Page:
National documents now live on IFRC Disaster Law Database

The national documents category is now live on the IFRC Disaster Law Database
The national documents category is now live on the IFRC Disaster Law Database, the world’s largest collection of documents relating to disaster law.

The national documents category comprises documents relating to disasters — including laws, regulations, decrees, policies, strategies and contingency plans — from more than 100 countries around the world.

Rachel Macleod, IFRC Senior Disaster Law Officer says the national documents category will be very helpful for practitioners and academics working in the field of disaster law.   

“Disaster law is an emerging and important field of law yet locating domestic instruments can be a time-consuming task. The IFRC Disaster Law Database makes domestic disaster laws readily accessible to practitioners and academics alike.”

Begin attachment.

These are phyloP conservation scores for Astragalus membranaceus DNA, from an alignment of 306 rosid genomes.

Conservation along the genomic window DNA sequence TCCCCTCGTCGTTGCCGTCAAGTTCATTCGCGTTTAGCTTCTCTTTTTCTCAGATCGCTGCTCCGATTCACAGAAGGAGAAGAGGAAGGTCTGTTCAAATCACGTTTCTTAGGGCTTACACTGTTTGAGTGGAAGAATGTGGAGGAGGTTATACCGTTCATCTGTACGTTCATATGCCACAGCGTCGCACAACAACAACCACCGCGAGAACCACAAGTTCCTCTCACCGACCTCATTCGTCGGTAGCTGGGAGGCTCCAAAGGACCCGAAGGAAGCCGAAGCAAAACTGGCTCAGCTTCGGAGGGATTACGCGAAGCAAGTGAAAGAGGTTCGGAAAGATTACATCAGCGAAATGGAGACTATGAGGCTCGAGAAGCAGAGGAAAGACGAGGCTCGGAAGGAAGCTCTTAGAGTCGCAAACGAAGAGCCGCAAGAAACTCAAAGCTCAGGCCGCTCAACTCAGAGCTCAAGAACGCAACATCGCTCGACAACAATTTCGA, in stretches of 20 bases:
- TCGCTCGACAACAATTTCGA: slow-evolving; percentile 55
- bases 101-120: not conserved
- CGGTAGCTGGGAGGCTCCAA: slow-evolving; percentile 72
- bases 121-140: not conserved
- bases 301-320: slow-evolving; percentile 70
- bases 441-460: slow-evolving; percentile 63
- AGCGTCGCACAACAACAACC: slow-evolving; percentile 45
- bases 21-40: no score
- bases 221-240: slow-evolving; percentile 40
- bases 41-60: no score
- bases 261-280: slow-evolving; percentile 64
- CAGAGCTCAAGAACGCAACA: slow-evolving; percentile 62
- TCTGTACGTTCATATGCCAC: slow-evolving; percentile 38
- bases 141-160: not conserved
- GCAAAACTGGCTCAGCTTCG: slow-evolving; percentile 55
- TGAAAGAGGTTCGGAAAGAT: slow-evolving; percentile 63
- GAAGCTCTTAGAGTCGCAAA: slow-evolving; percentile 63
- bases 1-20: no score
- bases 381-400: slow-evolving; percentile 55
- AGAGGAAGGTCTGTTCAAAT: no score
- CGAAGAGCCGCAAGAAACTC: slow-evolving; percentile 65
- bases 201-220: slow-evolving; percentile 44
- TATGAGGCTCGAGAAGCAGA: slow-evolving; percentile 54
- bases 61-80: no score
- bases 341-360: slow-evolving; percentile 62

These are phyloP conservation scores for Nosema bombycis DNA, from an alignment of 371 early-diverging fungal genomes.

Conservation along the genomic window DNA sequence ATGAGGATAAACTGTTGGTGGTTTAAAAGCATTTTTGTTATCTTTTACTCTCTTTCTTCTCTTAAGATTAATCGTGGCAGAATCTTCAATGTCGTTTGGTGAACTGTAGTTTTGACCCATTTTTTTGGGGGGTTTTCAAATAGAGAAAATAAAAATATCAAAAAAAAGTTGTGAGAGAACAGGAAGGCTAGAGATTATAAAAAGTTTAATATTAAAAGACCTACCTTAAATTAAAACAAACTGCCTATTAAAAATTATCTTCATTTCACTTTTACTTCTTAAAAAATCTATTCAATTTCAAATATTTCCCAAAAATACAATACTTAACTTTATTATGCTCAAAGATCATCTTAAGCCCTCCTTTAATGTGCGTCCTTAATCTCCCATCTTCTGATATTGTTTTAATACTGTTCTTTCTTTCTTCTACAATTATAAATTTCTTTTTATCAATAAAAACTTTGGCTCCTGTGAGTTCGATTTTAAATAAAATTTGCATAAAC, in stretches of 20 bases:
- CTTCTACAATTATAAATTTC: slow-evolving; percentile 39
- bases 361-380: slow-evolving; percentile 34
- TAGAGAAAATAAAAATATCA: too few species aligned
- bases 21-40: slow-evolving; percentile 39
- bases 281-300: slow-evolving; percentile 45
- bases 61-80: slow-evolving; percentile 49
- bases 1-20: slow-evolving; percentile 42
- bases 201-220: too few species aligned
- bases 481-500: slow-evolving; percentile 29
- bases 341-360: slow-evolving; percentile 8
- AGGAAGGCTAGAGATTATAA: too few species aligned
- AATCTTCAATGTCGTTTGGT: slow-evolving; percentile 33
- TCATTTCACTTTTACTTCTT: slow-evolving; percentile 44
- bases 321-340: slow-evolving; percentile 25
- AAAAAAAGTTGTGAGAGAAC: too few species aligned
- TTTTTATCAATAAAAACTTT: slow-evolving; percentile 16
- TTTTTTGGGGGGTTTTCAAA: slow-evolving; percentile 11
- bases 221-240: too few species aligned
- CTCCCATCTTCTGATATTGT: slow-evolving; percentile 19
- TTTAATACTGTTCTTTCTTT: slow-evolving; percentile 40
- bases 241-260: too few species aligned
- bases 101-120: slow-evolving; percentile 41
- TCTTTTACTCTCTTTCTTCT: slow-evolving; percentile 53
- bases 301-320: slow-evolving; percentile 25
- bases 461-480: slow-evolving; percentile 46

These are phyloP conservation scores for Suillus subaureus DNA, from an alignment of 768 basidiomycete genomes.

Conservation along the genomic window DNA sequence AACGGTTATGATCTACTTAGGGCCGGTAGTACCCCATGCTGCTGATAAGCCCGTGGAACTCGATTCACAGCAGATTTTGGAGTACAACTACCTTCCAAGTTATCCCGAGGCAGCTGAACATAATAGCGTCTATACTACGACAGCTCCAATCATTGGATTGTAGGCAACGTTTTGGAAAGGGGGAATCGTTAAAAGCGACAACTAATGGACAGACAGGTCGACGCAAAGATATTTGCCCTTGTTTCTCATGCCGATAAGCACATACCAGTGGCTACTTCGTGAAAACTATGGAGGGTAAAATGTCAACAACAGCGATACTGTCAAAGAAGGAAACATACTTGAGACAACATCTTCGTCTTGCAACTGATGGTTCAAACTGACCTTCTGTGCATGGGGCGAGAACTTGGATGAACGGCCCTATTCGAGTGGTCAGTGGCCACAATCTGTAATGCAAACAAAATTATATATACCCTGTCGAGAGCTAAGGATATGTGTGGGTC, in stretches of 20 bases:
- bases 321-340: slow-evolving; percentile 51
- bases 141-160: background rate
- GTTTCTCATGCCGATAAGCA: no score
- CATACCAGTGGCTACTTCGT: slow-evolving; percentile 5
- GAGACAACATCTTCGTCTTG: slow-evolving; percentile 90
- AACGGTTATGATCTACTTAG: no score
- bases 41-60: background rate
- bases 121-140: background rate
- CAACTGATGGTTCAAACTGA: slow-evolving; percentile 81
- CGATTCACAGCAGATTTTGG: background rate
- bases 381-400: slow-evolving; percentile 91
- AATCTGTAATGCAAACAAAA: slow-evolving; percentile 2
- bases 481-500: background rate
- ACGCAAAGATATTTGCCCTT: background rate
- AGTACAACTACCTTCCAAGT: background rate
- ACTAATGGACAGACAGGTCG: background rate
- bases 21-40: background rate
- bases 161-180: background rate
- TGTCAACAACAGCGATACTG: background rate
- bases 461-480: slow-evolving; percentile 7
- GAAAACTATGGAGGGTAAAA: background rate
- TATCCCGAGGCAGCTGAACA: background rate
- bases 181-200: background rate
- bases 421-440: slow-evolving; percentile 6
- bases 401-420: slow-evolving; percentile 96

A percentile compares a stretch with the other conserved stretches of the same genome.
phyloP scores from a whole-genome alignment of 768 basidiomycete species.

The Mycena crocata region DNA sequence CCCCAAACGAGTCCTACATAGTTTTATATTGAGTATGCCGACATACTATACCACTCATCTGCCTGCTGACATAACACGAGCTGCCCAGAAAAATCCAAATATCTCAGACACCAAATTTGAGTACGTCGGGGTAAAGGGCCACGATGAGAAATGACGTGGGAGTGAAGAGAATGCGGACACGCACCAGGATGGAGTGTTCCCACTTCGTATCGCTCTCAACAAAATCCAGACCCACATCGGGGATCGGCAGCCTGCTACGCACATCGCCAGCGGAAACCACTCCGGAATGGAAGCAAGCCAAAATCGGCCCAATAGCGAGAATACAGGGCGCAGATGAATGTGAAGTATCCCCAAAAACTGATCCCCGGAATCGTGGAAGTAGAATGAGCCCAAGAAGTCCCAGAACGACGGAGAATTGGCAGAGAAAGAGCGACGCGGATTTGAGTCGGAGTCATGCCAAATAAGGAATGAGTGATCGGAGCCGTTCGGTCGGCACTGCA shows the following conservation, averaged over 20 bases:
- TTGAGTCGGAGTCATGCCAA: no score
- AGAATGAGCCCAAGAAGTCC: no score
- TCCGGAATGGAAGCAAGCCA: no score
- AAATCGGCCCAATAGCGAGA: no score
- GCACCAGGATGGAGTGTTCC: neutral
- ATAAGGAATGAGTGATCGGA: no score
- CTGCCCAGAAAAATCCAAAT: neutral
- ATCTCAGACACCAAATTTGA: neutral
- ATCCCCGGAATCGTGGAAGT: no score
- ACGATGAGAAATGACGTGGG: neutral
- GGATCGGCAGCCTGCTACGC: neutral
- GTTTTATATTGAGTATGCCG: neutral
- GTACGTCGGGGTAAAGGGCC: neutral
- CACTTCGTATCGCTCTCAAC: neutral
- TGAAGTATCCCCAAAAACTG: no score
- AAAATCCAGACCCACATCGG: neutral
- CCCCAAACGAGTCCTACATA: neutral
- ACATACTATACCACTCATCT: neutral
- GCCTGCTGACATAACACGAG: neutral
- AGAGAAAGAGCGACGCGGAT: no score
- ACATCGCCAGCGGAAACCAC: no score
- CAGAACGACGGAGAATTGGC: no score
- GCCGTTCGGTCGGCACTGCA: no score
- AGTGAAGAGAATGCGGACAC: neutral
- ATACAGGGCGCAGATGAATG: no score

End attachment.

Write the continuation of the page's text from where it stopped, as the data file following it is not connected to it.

IFRC Disaster Law would like to grow the Database, so please share any new DRM laws and policies from your country with us so that we can add them to the Database and ensure it is a rich repository of disaster law materials.

In addition to the national documents category, the Database includes documents in the following categories: case law, documents of international organisations, documents of transnational private actors, documents of treaty bodies, Red Cross and Red Crescent documents, and treaties.

Documents come from the international, regional and domestic levels, and from a wide range of actors including states, international organisations, the IFRC and academic institutions.

To use the database, begin by typing your search terms into the search bar. You can then narrow your search using the filters that appear on the left of the search results page. All documents are available in PDF format and, where available, translations are provided.

The Database is an initiative of IFRC Disaster Law and Roma Tre University. The Database was developed by Professor Giulio Bartolini, Dr. Eleonora Branca and Dr. Carlo De Stefano of Roma Tre University and by Isabelle Granger and Rachel Macleod of IFRC.